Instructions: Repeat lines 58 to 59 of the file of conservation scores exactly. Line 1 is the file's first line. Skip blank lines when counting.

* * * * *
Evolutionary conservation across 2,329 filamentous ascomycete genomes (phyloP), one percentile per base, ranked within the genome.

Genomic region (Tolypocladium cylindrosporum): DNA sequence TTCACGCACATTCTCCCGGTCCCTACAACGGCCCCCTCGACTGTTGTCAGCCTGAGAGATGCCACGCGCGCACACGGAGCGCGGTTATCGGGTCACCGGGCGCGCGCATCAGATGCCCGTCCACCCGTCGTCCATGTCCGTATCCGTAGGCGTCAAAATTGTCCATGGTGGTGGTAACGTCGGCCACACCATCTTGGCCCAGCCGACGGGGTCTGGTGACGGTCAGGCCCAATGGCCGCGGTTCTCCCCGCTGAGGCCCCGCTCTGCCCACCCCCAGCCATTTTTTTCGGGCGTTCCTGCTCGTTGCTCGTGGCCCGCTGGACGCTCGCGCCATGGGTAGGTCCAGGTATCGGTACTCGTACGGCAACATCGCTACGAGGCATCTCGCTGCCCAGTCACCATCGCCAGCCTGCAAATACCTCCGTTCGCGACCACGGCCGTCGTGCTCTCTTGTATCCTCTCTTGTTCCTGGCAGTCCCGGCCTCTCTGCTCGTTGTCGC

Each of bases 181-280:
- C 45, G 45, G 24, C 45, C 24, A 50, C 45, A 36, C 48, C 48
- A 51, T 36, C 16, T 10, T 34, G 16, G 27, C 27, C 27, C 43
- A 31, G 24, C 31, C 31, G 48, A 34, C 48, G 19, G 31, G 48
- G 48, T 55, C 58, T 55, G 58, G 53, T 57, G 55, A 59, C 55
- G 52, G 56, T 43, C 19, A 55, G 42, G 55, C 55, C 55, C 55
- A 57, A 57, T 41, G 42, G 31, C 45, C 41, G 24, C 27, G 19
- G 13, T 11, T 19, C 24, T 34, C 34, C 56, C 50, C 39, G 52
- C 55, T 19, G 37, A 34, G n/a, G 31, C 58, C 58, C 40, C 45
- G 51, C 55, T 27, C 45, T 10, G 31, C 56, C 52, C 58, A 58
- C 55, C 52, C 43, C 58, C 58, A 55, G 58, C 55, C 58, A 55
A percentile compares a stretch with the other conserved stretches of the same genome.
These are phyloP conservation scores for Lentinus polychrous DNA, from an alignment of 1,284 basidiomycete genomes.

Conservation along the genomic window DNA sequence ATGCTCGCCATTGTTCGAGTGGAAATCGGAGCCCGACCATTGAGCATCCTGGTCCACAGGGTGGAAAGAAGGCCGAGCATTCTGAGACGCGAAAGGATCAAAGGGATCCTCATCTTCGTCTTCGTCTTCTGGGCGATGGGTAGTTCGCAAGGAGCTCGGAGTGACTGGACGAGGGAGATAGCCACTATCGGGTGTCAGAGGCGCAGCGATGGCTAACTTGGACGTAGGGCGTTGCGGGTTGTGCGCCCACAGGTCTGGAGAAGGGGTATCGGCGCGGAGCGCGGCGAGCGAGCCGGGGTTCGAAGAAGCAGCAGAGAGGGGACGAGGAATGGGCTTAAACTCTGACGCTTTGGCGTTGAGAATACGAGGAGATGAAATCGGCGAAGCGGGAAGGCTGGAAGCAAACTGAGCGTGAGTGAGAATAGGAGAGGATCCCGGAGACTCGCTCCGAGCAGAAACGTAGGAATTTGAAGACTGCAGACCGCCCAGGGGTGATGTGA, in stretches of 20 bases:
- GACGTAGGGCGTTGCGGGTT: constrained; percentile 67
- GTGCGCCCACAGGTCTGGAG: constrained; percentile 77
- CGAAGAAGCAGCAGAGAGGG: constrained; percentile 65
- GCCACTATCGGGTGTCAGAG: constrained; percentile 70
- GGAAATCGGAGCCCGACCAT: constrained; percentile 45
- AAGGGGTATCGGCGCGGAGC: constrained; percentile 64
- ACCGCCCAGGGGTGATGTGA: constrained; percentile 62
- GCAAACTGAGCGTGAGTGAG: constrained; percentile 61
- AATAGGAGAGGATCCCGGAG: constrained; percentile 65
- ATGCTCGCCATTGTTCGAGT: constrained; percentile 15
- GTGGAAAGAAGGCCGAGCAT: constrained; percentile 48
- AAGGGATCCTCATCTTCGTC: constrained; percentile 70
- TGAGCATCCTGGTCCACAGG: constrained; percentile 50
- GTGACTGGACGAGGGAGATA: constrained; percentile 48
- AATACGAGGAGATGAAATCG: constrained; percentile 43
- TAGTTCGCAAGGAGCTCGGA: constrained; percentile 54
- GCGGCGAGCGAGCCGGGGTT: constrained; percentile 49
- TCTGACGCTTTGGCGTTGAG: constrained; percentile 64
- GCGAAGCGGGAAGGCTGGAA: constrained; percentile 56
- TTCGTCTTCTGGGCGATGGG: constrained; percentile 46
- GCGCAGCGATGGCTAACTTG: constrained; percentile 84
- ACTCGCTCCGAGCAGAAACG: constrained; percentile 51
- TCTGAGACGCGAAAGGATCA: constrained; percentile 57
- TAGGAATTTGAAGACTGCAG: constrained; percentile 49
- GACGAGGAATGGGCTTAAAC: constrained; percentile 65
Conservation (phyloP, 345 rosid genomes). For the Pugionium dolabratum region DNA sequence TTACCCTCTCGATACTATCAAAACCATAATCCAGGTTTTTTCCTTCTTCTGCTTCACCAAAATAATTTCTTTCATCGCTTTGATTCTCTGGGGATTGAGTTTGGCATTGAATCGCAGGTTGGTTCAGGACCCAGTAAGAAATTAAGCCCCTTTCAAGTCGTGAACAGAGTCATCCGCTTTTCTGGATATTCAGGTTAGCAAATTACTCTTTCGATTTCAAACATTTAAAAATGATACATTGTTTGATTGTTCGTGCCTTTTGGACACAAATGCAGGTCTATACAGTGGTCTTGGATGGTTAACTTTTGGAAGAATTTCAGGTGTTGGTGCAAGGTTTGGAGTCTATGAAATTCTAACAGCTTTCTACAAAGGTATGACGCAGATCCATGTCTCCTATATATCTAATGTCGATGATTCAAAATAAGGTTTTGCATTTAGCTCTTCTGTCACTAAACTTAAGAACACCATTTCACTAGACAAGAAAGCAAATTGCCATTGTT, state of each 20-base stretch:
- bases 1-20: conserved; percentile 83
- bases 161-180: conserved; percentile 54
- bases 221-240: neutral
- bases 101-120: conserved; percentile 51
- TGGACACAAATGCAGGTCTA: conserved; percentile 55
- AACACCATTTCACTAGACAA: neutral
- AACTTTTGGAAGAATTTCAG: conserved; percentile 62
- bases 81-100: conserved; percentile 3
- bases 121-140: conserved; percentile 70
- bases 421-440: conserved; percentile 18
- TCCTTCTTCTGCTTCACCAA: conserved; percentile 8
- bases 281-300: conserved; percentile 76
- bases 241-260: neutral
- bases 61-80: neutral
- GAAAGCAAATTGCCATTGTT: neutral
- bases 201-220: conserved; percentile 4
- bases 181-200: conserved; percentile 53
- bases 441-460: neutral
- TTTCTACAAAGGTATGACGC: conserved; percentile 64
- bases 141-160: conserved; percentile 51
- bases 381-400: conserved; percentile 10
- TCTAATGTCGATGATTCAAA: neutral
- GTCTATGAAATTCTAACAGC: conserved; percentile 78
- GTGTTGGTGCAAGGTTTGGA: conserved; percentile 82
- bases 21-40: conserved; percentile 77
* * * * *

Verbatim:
- bases 201-220: conserved; percentile 4
- bases 181-200: conserved; percentile 53